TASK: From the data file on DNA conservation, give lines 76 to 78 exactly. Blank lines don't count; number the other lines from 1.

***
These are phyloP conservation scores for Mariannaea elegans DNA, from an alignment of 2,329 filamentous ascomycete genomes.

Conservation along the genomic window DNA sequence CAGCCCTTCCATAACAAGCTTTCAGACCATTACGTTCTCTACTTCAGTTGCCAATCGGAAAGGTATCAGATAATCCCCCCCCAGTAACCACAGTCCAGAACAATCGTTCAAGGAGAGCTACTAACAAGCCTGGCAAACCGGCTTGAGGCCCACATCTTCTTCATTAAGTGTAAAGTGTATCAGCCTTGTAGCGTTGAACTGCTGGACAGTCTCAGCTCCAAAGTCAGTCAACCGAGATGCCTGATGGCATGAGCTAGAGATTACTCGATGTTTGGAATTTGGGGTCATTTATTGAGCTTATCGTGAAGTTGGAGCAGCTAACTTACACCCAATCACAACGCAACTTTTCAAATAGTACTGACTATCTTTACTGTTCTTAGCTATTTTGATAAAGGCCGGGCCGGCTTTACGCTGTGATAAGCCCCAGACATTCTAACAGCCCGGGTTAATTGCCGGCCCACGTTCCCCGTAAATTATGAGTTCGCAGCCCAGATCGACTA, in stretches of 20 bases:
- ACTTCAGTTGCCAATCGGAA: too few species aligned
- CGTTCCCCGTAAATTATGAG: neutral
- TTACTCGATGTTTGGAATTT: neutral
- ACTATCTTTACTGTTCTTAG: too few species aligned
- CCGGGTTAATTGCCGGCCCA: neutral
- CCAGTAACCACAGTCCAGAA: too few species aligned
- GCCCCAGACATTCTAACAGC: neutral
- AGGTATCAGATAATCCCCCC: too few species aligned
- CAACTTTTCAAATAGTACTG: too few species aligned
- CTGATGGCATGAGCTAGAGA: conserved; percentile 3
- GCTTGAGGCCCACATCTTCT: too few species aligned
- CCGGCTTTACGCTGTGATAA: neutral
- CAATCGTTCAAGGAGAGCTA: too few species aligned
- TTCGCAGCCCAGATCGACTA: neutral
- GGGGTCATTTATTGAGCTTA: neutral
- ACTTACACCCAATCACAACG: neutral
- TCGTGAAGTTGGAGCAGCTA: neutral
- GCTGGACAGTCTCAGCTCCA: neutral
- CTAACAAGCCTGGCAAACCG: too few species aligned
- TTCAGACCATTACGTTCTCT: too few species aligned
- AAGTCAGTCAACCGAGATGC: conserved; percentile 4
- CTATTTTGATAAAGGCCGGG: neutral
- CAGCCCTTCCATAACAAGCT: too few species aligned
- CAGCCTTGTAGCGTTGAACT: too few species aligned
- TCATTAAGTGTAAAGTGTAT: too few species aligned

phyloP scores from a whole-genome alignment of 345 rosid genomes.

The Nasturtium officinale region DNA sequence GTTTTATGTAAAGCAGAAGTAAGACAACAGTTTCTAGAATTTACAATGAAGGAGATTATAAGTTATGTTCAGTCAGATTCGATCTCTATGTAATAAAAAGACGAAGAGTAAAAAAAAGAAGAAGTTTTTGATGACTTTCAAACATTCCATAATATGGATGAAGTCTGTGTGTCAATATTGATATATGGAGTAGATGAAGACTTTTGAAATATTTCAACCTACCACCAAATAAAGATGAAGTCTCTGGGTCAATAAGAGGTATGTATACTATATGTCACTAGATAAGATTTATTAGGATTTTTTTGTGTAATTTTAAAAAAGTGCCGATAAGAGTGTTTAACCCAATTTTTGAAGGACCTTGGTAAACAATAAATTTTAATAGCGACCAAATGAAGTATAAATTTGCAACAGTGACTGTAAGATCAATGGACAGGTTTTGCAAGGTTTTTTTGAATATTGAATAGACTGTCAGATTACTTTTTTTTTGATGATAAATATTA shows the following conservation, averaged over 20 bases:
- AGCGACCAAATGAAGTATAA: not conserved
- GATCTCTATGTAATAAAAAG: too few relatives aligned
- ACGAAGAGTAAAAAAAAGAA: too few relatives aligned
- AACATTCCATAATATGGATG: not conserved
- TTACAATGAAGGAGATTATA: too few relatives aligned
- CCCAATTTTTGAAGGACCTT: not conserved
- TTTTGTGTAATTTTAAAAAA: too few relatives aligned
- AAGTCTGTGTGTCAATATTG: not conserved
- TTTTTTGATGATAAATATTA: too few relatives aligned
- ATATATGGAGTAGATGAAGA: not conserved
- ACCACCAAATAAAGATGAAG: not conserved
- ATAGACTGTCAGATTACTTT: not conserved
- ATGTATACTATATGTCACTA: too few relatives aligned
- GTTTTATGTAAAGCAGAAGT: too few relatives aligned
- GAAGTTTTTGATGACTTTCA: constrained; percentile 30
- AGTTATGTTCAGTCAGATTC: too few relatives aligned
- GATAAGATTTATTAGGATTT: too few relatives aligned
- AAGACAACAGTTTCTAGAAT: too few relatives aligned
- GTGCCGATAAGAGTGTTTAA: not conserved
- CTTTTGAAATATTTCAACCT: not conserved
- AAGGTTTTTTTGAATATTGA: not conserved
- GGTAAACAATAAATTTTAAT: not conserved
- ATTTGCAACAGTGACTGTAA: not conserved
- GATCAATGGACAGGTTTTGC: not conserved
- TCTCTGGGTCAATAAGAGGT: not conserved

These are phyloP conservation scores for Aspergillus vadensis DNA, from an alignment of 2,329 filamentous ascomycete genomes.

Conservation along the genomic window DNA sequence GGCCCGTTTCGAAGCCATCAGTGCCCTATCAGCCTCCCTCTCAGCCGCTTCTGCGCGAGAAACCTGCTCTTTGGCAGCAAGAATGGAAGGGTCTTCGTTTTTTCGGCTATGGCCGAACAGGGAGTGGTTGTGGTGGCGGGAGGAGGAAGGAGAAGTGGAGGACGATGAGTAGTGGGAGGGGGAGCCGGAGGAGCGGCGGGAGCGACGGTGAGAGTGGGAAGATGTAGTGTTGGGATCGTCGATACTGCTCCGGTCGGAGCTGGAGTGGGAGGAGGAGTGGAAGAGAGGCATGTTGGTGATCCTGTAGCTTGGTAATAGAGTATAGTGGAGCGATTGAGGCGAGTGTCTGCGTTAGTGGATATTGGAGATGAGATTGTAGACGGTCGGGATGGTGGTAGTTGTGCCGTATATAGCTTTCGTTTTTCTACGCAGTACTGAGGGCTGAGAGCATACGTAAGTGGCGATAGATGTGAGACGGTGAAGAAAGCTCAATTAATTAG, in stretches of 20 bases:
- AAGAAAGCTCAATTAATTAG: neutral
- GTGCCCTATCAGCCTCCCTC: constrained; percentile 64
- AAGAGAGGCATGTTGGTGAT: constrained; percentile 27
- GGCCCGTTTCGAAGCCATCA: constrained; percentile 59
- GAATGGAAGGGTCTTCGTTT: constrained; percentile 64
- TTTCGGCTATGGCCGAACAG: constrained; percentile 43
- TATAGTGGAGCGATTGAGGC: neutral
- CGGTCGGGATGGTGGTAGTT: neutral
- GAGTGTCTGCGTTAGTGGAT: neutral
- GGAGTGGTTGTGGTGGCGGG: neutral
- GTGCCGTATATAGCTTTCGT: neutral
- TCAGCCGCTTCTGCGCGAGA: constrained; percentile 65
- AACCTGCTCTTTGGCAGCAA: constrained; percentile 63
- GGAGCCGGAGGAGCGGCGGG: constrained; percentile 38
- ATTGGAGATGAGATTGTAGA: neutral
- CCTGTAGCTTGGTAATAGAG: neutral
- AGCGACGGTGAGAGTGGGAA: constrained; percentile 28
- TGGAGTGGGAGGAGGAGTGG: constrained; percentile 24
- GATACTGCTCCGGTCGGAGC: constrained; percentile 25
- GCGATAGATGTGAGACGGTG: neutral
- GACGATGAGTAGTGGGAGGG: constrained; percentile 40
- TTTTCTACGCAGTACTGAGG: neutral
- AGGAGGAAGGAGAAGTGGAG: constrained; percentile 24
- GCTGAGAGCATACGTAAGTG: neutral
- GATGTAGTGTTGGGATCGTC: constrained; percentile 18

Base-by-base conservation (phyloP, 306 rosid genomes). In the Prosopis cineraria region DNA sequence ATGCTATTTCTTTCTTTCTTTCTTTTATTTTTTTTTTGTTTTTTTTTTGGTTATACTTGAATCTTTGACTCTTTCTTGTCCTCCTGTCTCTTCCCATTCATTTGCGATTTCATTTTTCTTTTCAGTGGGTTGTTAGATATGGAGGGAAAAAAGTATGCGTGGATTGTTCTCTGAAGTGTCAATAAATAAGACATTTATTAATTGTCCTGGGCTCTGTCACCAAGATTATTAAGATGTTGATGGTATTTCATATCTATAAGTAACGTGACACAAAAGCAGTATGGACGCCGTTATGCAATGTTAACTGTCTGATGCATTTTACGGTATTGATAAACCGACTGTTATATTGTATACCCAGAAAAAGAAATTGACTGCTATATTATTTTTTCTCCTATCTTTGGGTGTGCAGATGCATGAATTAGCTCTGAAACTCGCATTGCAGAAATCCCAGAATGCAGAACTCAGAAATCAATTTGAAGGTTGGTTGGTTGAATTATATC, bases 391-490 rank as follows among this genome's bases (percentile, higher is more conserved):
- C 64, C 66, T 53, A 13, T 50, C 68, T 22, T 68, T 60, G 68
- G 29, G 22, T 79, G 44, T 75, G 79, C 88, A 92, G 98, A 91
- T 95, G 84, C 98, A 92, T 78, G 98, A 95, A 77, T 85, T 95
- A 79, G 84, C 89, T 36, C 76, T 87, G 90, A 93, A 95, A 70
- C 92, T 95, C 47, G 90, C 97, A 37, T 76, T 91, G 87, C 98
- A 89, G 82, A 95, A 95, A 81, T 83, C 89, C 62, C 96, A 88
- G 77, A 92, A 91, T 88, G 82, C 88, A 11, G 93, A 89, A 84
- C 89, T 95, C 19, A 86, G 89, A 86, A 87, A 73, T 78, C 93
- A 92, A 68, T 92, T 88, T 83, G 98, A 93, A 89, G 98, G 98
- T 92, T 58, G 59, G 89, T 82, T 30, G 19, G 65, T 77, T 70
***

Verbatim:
- GCGATAGATGTGAGACGGTG: neutral
- GACGATGAGTAGTGGGAGGG: constrained; percentile 40
- TTTTCTACGCAGTACTGAGG: neutral